• Plumbing systems are generally in good condition; however, the sanitary waste system at North Campus is in poor condition.

      • The buildings do not currently have automatic fire protection systems, which may be required for future expansion.

      • Site needs fall into three major categories: stormwater management, site safety and capital maintenance.

        • Improvements to North Campus storm water management may also likely alleviate South Campus concerns.

        • Investigating relocation of Arrowhead Campus Drive further east may improve student pedestrian safety by moving the tennis courts and southeast student parking lot closer to the building.

        • Most of the parking lots and drive areas were built in the early 2000’s, naturally approaching their life expectancies.

  • Once the School Board has confirmed and prioritized facility needs, preliminary options or solutions will be developed with estimated costs. The Board intends to share these options with all school district residents and request feedback via another community-wide survey in May/June to inform their final decision about a fall referendum.

  • For more information regarding a potential referendum, please feel free to attend any School Board Meetings. Of particular interest may be the Special Board Meeting planned for March 9 at 5:30 p.m. wherein the School Board will continue discussion and prioritization of the district’s identified needs.   

Source: Key Messages and Facility Assessment Report, Eppstein Uhen Architects, February 25, 2016

It has been a busy winter at Arrowhead High School. With spring right around the corner, I hope you have set aside some time for relaxing fun in the (hopefully) warm Wisconsin (or elsewhere) sun.

Enjoy your day,

Laura Myrah


Learning Matters:
State Assessment Updates

I wrote about state assessments in an earlier edition of the Arrowhead Advisor. Here are a few updates parents and students should be aware of.

ACT - By the time parents and students are reading this, the ACT at Arrowhead will be complete.  All juniors at Arrowhead are taking the ACT on March 1.The ACT is a curriculum- and standards-based tool that assesses students’ academic readiness for college. Students in Wisconsin take the ACT with writing. Students receive score reports for the ACT 3-8 weeks after testing (Mar. – May). Here is a link to additional information about ACT score reports:


Additionally, North Campus counseling will be holding a session in May to help parents and students understand the report. More information to come.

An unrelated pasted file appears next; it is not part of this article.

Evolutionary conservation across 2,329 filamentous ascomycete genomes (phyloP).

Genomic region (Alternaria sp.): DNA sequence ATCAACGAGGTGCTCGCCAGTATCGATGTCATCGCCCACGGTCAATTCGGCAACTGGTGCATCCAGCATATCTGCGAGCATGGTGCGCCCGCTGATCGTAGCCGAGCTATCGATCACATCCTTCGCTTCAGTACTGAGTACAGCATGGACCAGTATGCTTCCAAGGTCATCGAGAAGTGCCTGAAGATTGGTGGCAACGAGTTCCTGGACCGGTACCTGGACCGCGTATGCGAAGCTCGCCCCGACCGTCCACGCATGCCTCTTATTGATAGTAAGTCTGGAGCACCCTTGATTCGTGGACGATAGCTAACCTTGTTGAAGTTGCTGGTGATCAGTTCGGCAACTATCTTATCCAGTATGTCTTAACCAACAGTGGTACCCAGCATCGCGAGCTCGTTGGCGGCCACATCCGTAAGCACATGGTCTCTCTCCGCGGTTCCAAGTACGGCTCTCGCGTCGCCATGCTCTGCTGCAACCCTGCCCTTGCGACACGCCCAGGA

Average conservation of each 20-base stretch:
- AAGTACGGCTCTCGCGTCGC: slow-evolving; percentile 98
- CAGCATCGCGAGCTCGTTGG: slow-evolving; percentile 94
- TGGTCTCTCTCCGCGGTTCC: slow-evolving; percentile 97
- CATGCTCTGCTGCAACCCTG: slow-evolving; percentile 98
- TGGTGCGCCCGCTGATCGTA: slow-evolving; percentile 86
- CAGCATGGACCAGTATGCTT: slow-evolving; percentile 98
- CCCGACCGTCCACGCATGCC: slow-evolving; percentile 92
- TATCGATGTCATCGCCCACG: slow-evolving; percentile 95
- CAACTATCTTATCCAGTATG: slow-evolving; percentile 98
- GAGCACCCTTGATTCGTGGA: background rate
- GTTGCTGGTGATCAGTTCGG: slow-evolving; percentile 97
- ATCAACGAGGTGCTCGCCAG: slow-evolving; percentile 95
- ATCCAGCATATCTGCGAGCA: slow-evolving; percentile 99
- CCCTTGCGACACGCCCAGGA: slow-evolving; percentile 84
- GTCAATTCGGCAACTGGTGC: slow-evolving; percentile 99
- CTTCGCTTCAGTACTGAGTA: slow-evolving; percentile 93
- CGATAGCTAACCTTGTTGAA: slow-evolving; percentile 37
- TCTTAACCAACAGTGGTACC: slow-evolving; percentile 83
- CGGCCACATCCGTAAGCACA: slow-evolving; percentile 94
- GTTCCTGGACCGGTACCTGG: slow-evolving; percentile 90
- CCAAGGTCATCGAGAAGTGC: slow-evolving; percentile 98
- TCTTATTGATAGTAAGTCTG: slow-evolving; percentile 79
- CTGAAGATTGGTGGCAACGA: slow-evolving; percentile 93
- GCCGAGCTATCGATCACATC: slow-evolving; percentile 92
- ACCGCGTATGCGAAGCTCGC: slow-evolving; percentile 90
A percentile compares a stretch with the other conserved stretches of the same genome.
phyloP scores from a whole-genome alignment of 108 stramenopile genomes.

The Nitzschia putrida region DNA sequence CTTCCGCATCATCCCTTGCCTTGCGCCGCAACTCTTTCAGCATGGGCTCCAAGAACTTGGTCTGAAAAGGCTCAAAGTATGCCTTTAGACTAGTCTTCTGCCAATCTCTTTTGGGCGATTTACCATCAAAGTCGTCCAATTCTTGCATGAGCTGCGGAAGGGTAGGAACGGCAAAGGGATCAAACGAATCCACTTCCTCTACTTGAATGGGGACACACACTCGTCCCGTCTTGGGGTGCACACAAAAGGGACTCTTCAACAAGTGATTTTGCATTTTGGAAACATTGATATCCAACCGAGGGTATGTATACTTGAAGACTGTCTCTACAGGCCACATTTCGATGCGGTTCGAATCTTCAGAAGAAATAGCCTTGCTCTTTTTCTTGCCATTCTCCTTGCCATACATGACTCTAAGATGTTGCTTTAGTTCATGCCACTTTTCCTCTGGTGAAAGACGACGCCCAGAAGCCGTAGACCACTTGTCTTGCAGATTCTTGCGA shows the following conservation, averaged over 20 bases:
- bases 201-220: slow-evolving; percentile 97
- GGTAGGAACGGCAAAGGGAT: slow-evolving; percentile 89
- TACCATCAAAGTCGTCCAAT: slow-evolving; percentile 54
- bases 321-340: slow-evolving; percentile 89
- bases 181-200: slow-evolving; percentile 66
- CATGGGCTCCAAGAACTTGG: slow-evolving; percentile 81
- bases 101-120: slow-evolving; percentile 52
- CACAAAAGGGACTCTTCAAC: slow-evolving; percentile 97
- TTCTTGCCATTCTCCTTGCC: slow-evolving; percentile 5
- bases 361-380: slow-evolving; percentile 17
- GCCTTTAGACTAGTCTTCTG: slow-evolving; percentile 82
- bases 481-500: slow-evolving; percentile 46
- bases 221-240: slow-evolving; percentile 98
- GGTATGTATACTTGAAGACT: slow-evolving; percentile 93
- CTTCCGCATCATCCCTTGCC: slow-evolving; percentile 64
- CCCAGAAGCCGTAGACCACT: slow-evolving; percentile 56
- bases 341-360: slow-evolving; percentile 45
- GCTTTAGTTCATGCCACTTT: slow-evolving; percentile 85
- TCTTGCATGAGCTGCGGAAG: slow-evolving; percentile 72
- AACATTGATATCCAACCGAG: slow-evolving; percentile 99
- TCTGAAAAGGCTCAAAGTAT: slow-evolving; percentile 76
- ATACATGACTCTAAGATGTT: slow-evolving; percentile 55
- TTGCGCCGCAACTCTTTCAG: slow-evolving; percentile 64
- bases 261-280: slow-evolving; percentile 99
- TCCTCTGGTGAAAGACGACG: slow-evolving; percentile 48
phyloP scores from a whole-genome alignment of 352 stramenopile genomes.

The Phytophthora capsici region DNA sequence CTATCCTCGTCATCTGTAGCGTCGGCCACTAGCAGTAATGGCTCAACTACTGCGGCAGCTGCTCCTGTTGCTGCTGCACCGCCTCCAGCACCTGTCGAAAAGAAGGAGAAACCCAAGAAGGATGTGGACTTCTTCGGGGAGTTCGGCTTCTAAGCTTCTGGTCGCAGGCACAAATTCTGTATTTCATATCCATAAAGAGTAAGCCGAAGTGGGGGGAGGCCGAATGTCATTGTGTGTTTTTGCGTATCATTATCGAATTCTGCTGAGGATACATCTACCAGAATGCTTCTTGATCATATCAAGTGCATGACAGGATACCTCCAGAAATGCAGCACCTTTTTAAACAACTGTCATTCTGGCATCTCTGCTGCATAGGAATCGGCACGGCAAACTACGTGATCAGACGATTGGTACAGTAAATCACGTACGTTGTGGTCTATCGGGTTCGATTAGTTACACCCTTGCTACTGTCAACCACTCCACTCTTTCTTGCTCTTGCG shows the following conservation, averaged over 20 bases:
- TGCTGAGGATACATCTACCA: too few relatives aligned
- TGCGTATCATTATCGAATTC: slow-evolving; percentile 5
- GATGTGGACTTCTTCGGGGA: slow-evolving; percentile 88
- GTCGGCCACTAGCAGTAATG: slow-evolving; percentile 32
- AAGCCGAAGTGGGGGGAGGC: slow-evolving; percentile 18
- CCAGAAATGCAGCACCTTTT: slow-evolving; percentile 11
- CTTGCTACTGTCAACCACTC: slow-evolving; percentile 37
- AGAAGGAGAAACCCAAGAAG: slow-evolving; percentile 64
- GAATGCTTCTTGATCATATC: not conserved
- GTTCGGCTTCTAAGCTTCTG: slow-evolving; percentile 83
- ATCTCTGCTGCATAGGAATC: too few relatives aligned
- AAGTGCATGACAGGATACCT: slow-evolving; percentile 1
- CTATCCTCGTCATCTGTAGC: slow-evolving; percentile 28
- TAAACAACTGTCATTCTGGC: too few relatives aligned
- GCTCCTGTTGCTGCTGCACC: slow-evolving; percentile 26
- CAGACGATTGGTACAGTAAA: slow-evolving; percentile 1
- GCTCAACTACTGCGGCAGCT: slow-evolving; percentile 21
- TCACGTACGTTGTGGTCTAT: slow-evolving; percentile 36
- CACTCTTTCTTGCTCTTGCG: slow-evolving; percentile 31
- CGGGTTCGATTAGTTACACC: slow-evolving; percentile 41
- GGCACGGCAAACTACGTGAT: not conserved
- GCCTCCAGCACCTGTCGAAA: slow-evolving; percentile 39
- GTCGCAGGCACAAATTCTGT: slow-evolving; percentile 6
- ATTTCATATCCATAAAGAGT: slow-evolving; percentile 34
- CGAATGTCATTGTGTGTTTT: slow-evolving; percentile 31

ACT WORKKEYS-  On March 2, Juniors take the ACT WorkKeys assessment. This is also a required test by the state of Wisconsin. ACT WorkKeys tests are research-based measures of foundational work skills essential to career success across industries and occupations. These tests are criterion-referenced to the skill requirements of the workplace and yield information that helps individuals document their skills and evaluate career opportunities. ACT WorkKeys tests assist educators in evaluating curricular outcomes and preparing their students for the workplace, as well as help employers to make better decisions about who to hire, train, and promote. Students who take ACT WorkKeys Reading for Information, Applied Mathematics, and Locating Information are eligible to earn the ACT National Career Readiness Certificate™.  Students receive score reports for ACT WorkKeys 5-7 weeks after testing (April).  Here is a link to additional information about ACT WorkKeys Reports: UNDERSTANDING WORKKEYS SCORE REPORTS

WISCONSIN FORWARD EXAM- This is a  new state mandated test taken by Sophomores only.  The Forward Exam is a computer-based assessment  that assesses social studies knowledge, skills,and standards. Arrowhead will be administering the test to Sophomores on April 18 and 19.  Sophomore students and parents will receive additional information via Skylert on specific details of the test, including test samples items and when their son/daughter will be taking the assessment soon. STAY TUNED!

ACT ASPIRE TEST- Wisconsin requires the ACT Aspire assessments to be taken by Freshmen and Sophomores.  ACT Aspire is a summative assessment that measures what students have learned in the areas of: English, Reading, Math, Science, and Writing. ACT Aspire is an online assessment.ACT Aspire scores predicts how a student will perform on both The ACT and ACT WorkKeys when they reach 11th grade. Students who need academic interventions or challenges can be identified earlier in their high school careers.Sophomore students will be testing on May 16/17.  Freshmen students will be testing on May 23/ 24. Students should receive ACT Aspire score reports  6-8 weeks after testing.  We will be sending additional information via Skylert about the testing schedule and location for students soon.